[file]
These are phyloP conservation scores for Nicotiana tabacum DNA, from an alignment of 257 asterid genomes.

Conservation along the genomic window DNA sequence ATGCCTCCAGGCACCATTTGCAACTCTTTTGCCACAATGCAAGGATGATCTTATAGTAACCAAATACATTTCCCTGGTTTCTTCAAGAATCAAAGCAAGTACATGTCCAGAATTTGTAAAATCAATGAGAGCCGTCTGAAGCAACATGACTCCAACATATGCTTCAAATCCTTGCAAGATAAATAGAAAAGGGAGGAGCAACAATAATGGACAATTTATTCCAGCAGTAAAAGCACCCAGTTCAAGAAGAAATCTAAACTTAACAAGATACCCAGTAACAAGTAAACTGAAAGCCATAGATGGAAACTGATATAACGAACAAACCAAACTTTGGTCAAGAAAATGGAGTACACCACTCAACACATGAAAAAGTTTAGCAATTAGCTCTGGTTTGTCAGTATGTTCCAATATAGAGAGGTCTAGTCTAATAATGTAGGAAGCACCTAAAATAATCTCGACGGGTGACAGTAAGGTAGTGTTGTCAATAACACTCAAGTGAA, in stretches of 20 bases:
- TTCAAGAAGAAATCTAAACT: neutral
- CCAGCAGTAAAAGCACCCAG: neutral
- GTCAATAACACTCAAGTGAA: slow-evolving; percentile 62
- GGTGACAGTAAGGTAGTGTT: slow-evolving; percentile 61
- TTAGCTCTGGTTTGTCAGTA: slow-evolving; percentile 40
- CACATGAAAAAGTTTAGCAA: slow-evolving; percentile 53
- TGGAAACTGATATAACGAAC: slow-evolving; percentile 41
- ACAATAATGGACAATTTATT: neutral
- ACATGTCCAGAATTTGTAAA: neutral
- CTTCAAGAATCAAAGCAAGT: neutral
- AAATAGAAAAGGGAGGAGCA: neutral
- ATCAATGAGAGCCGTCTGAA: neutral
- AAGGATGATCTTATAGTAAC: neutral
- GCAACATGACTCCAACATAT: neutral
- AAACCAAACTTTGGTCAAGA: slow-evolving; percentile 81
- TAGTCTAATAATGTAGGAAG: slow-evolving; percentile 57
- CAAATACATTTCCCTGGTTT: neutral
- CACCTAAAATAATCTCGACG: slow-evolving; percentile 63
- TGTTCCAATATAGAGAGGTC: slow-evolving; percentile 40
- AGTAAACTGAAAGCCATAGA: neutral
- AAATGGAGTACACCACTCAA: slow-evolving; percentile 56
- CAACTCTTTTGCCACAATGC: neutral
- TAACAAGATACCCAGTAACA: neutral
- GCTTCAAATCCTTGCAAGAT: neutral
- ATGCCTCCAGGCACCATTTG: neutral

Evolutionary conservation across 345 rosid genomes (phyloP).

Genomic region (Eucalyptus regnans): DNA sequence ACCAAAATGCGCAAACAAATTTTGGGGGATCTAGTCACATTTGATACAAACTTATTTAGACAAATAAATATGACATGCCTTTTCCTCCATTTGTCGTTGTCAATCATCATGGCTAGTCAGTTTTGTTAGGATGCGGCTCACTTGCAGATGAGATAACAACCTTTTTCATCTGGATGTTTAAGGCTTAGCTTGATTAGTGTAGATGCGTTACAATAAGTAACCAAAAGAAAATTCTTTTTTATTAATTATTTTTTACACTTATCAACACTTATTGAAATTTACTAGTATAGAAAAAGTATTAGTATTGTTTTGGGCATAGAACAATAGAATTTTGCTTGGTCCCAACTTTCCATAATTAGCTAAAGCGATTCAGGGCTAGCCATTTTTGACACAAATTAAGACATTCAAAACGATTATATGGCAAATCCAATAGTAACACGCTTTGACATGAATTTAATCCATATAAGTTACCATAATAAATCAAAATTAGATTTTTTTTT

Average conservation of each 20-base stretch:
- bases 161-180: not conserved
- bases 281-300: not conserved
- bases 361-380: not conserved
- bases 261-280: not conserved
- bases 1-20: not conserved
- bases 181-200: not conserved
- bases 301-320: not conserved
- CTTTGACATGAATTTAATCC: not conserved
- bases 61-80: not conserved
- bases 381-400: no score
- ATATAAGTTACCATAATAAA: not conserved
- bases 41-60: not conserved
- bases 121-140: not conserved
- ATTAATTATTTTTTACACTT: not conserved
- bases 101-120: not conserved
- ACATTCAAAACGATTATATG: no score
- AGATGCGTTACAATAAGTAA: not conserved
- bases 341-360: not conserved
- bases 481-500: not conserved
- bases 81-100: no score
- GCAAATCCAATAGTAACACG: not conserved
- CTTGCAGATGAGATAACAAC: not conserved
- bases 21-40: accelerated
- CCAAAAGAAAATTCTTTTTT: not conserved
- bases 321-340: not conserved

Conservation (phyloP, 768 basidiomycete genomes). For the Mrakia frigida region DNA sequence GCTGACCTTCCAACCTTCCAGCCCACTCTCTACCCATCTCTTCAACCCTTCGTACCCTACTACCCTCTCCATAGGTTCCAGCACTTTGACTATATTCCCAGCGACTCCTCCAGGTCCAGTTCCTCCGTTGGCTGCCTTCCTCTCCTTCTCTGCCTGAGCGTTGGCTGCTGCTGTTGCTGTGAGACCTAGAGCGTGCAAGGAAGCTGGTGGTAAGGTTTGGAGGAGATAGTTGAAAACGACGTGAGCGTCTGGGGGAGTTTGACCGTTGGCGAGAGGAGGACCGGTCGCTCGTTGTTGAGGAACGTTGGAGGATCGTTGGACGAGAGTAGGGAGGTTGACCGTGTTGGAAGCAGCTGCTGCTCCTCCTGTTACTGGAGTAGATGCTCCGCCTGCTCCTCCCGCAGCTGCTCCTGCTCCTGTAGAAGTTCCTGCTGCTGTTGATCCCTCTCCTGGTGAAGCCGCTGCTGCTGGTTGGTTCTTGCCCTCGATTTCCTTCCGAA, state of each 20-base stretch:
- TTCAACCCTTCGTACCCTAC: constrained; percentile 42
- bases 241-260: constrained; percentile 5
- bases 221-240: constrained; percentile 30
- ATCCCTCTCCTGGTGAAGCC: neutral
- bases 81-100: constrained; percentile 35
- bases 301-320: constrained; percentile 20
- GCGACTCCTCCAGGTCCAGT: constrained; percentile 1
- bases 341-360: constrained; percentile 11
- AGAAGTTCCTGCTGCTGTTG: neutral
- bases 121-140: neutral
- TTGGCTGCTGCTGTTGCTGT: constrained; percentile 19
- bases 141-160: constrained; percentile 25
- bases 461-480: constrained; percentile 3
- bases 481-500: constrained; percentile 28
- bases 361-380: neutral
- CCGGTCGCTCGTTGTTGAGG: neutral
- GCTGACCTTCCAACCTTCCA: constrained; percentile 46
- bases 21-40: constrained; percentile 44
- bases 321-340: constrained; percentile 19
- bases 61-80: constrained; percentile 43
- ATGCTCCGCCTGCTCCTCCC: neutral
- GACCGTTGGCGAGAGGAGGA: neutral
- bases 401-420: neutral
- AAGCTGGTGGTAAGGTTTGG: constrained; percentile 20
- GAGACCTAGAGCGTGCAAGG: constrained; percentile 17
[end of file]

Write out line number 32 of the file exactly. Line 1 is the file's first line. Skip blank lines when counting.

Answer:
- bases 281-300: not conserved